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The Armenians descend from Indo-European populations who, between the 7th and 6th century B.

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In the Greek polis the meaning of the term “democracy” implied the government of a vast majority of the people, the “plebs”, as opposed to the aristocracy.

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It is the philosophical and political concept that extends the ideas of citizenship and homeland to the whole world and to all humankind, opposing the particularity of nations and national states.

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The philosophical justification of the idea of freedom is one of those enigmas all great philosophers have addressed, often concluding their imposing attempts by acknowledging the impossibility to access a firm Archimedean point placing freedom on a incontrovertible theoretical pedestal..

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A month of ideas.
Giancarlo Bosetti Editor-in-chief
Association for dialogue and intercultural understanding
Wednesday, 14 September 2016

State-building in Libya
Integrating Diversities, Traditions, Citizenship

The international think tank Reset-Dialogues on Civilizations is turning the spotlight on Libya with an upcoming meeting in Tunis to be held on September 30th, 2016. Libya’s scenario of persistent crisis, characterized by the lack of a state authority that controls the territory and assures the security of its citizens, and the formation of an interim government earlier this year, the so-called Government of National Accord (GNA), that aims at ending years of bloodshed, reveal the urgency to open a debate on a real state building process that could point the way to the consolidation of the rule of law within Libya’s borders.

Tunis, 30 September 2016

State-building in Libya
Integrating Diversities, Traditions, Citizenship

Palais Bayram, 6 Rue des Andalous, Tunis - Tunisia


9.30 am. Welcome address

Giancarlo Bosetti |
Director, Reset-Dialogues on Civilizations

Mohamed Haddad |
President, Arab Observatory of religions and freedom

10-11.30 am. Session 1

The Past and the Present: How Libya became Today’s Libya
Society, Politics and Tribalism

Massimo Campanini | Trento University
A historical contextualization of Libya’s problem. Libya and the evolution of the post-Almohadian Islamic Maghreb until colonization

Federico Cresti
| Catania University
Colonialism and the modern Libyan State

Wolfgang Kraus
| University of Vienna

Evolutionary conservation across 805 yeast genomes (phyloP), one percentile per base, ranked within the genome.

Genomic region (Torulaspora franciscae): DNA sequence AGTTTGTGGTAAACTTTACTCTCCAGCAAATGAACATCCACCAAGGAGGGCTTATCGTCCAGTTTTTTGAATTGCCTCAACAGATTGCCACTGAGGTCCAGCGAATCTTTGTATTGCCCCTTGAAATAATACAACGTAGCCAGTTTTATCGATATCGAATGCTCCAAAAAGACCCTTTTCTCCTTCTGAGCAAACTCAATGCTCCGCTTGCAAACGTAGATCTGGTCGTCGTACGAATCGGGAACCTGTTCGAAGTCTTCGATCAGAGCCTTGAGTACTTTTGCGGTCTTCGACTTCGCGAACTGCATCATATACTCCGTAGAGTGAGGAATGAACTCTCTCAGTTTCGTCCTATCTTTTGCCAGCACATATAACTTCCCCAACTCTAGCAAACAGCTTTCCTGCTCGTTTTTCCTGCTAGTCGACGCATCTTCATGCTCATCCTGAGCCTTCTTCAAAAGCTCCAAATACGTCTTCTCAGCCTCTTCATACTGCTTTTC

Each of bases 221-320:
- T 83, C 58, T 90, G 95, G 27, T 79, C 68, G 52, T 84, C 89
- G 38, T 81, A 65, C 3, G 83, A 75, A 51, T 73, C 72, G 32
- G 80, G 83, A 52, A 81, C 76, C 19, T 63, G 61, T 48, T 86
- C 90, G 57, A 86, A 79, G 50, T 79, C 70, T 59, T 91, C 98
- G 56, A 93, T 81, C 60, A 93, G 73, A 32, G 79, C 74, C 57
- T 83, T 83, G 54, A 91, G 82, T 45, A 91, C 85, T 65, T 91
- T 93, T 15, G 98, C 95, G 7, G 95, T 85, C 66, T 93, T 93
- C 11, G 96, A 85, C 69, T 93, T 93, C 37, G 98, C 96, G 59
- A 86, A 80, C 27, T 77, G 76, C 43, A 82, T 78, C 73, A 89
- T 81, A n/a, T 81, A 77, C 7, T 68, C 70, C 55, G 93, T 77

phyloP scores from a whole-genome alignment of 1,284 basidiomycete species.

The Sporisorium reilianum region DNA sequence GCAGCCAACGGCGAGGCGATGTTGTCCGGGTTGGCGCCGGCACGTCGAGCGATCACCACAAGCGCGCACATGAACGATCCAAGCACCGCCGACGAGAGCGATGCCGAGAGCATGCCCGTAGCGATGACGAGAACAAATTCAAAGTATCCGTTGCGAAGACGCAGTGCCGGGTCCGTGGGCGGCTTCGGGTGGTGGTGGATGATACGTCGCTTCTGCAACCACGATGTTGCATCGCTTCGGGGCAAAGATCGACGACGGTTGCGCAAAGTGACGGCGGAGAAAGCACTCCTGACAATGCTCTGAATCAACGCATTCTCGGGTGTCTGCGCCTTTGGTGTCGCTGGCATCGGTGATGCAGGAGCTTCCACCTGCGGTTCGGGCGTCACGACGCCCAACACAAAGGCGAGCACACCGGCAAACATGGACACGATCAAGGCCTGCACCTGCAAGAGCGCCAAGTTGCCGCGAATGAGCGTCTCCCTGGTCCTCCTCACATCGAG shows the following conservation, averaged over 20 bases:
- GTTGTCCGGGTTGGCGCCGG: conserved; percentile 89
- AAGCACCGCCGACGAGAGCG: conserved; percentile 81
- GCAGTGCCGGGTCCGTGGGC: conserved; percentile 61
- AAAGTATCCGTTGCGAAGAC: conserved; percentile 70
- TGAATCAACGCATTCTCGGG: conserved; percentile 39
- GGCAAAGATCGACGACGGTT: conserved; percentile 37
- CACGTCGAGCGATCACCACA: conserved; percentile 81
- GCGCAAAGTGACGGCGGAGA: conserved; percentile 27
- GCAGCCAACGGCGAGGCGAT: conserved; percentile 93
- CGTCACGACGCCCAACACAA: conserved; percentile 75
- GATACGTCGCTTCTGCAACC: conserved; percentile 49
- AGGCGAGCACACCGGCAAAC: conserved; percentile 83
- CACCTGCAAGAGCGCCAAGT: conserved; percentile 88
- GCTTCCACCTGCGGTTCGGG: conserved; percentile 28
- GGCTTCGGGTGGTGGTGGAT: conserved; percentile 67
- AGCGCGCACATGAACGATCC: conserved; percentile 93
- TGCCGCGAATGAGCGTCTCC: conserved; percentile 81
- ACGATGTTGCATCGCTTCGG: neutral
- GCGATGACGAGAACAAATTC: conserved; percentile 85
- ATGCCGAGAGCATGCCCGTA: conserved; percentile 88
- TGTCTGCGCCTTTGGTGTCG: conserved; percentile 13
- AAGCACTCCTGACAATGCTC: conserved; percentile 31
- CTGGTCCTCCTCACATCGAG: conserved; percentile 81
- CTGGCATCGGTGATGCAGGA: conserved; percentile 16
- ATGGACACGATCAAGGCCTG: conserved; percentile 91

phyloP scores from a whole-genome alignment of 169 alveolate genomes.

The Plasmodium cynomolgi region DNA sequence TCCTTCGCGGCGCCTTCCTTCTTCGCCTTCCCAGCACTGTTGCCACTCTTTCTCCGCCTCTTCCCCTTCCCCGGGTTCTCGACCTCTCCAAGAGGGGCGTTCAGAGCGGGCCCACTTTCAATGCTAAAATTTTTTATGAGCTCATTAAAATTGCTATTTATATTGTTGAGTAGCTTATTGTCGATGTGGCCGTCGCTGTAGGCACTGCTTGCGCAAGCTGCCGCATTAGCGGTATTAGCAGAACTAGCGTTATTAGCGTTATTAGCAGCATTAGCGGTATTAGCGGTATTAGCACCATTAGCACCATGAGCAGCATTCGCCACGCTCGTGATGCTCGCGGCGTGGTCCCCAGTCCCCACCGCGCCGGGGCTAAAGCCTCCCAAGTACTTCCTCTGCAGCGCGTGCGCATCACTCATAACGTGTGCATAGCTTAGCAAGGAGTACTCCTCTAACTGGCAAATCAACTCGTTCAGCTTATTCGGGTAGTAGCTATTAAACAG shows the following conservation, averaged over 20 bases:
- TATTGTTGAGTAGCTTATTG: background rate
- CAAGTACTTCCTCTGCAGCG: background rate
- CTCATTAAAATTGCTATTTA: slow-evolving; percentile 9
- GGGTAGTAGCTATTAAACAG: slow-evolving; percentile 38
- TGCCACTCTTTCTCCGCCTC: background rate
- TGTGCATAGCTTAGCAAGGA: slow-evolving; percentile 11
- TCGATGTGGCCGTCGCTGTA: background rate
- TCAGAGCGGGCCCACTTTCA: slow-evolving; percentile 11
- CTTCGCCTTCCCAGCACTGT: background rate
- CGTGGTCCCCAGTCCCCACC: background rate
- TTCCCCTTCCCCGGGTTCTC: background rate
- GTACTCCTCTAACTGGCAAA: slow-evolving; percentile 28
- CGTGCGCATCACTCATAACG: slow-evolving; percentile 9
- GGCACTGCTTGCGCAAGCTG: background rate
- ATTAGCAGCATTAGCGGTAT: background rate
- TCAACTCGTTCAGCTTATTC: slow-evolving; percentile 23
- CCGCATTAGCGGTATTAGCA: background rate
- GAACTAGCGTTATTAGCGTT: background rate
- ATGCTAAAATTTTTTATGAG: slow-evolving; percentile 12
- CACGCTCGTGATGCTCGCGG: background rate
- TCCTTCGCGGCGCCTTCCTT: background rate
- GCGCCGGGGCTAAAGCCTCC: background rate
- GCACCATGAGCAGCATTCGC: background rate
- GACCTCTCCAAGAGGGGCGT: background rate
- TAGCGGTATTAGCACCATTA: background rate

What is a Middle Eastern tribe? A comparative anthropological perspective

Chair: Giancarlo Bosetti | Director, Reset-Dialogues on Civilizations

Coffee Break

11.45 am -1.30  pm. Session 2
Re-building Libya. Which perspectives?

Moncef Djaziri | Institute for Political and International Studies, University of Lausanne
The Government of National Accord (GNA) and The Libyan political transition: difficulties and challenges to build stability, consensus and save the democratization process

Thomas Hüsken | University of Lucerne
Political Orders in the Making: Emerging Forms of Political Organization in Libya and Beyond

Abdelkader Kadura
| University of Benghazi
State-building in Libya, the features of a new constitution 

Chair: Christoph Meran | Diplomat, Department for European Affairs, Foreign Ministry, Vienna

1.30-2.30 pm. Lunch

2.30-4.30 pm. Session 3
How to maintain stability and security in the country? Possible actors, scenarios and outcomes

Hosham Dawod | Centre national de la recherche scientifique, Paris
What can the Iraqi crisis tell us about Libya, a comparative perspective

Wolfram Lacher | German Institute for International and Security Affairs
Libya's political and security landscape: is fragmentation here to stay?

Fadel Lamen | Rafik Hariri Center for the Middle East, Atlantic Council
Perspectives on National conciliation of Libya

Arturo Varvelli | Italian Institute for International Political Studies
The rise and fall of Daesh: radicalization processes in Libya

Chair: Courtney Erwin | specialist in international and comparative law, Mohamedian League of Religious Scholars, Marocco

Panelists are selected by Reset-Dialogues on Civilizations in cooperation with the Observatoire Arabe des Religions et des Libertés and the Rafik Hariri Center for the Middle East at the Atlantic Council.

Please note that this program might be subject to minor changes

Organised by Reset-DoC, this conference will shed light on several pressing questions on state building in Libya. Which are the conditions that could lead Libya to become a state under the rule of law bolstered by appropriate institutions? Will the creation of Libya’s GNA ultimately lead to national consensus and restore stability? And will this new government be able, and in what way, to preserve the country’s national unity and territorial integrity, as well as its sovereignty and independence? And what role do traditional family relations play? Which relations are there between the clans and the army? What role can the new generation and women play in the peace building process? Can traditional family relations contribute to maintaining security in the country?

In a scenario that raises serious doubts about the possible unification of a territory that covers a wide area, characterized by distances, deserts and unequal distribution of resources, and complicated by tribal divisions in the political arena as well as in social relations, identities construction and families’ traditions, the conference will offer an exceptional occasion to explore, from a social, political and juridical perspective, the obstacles to a real state building process and the developments that could lead to positive outcomes.

Please confirm your participation at: cristina.sala@resetdoc.org

For further information: cristina.sala@resetdoc.org


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